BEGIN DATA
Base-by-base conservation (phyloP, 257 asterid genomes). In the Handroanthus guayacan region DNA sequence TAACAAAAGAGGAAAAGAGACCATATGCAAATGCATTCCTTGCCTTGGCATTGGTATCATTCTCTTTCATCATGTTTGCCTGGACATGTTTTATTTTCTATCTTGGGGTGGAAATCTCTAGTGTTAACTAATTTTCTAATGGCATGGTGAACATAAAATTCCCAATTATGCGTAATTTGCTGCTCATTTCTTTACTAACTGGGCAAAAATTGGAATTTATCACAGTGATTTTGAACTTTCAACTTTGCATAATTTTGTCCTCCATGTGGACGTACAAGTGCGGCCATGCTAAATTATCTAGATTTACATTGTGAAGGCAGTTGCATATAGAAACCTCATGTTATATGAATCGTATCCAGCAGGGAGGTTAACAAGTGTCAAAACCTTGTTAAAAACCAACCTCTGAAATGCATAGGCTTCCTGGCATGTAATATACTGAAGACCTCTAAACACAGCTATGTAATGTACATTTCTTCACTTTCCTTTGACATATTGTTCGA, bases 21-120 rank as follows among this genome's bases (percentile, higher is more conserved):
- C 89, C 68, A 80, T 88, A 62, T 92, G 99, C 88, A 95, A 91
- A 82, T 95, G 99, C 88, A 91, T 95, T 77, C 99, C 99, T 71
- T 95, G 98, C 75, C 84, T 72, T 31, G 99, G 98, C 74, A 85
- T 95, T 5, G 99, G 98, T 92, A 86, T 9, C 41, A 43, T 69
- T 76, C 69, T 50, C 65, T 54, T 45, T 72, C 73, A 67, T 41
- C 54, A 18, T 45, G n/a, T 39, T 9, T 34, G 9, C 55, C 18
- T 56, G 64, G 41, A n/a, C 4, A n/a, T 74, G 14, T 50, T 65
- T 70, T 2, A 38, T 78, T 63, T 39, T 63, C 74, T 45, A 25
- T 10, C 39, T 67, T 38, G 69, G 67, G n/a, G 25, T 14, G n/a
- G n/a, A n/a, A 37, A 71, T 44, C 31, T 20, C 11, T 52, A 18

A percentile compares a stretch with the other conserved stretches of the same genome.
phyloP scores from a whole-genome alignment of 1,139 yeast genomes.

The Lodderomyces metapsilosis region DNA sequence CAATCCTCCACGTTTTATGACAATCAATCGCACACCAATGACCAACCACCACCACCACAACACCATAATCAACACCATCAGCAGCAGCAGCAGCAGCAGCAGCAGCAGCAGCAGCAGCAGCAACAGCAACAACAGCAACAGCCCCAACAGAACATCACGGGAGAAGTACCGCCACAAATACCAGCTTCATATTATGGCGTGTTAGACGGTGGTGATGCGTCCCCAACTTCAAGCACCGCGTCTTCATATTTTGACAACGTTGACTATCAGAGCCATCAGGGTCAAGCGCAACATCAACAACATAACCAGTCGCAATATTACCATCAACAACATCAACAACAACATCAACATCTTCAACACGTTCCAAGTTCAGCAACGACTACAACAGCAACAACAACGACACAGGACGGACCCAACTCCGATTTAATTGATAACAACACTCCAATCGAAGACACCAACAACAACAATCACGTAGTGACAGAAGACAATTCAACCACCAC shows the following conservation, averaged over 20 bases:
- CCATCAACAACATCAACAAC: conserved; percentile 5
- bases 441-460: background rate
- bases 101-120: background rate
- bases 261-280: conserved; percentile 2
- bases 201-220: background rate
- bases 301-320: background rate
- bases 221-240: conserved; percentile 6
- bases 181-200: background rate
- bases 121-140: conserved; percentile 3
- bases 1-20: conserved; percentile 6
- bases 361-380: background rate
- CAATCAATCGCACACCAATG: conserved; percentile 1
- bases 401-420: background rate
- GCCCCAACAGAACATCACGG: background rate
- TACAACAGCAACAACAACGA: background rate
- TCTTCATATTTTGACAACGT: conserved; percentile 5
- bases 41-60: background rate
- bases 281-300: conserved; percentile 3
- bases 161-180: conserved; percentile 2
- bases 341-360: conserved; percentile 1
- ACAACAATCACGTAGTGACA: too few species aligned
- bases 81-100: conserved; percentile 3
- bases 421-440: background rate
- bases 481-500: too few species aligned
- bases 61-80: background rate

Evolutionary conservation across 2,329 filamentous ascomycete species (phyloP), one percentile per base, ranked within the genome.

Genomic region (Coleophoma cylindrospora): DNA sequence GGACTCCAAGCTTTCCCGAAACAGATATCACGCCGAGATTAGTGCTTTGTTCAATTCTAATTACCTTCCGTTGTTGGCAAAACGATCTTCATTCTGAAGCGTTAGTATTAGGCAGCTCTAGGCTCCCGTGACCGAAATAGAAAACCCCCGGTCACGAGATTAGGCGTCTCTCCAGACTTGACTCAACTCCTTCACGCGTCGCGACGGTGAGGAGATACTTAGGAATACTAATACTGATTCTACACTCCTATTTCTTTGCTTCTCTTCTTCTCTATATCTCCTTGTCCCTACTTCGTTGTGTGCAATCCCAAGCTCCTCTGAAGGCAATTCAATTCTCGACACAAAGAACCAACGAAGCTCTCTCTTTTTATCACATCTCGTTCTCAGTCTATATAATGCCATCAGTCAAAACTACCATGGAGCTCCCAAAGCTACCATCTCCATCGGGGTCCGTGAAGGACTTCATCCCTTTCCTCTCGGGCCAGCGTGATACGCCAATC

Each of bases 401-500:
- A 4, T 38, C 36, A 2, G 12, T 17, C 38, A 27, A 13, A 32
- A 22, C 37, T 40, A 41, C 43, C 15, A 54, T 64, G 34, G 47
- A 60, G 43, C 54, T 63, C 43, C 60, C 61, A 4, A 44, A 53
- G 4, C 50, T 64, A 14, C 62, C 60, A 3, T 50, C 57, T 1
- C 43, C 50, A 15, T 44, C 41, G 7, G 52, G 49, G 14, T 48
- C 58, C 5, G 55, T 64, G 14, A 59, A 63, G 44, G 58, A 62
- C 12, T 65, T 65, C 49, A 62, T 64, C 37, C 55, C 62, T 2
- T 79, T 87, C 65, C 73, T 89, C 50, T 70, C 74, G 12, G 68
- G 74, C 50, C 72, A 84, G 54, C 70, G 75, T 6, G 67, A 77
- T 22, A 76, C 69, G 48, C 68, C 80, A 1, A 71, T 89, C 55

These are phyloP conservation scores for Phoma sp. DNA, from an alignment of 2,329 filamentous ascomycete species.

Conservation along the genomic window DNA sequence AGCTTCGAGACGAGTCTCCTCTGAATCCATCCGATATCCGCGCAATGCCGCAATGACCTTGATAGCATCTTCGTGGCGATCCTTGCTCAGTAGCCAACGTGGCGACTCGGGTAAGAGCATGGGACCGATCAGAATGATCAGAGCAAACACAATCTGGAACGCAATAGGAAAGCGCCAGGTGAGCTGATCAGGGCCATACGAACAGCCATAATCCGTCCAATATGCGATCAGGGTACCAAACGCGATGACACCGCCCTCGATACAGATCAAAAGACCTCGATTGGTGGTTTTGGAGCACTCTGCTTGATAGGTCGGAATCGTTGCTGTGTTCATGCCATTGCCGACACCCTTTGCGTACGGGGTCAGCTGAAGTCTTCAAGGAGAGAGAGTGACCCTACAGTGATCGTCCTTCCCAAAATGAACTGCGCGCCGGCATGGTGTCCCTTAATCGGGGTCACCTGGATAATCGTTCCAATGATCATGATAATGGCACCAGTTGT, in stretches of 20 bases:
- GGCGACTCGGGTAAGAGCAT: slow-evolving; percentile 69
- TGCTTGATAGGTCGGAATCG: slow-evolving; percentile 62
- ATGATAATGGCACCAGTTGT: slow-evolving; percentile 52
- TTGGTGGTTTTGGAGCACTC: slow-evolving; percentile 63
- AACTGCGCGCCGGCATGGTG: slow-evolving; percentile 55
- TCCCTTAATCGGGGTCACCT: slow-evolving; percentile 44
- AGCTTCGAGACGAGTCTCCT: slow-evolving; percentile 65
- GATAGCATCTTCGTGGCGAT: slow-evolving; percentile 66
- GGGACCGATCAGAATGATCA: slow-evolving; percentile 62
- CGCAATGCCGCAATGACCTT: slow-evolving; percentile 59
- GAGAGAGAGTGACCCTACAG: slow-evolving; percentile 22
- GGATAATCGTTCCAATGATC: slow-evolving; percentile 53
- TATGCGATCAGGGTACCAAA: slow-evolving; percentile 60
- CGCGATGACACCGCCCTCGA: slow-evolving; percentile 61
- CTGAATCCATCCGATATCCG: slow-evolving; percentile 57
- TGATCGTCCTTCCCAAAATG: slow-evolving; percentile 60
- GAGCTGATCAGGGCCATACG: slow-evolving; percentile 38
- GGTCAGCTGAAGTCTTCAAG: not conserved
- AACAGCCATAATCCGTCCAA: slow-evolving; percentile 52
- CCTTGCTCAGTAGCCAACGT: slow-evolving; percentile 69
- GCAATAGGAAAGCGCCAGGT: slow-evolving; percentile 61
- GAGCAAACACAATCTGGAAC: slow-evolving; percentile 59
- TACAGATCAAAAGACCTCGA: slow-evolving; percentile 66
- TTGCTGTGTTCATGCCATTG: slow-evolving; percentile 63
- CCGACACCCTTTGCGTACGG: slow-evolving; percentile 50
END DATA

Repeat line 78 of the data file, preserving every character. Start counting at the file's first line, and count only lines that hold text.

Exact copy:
- TTGCTGTGTTCATGCCATTG: slow-evolving; percentile 63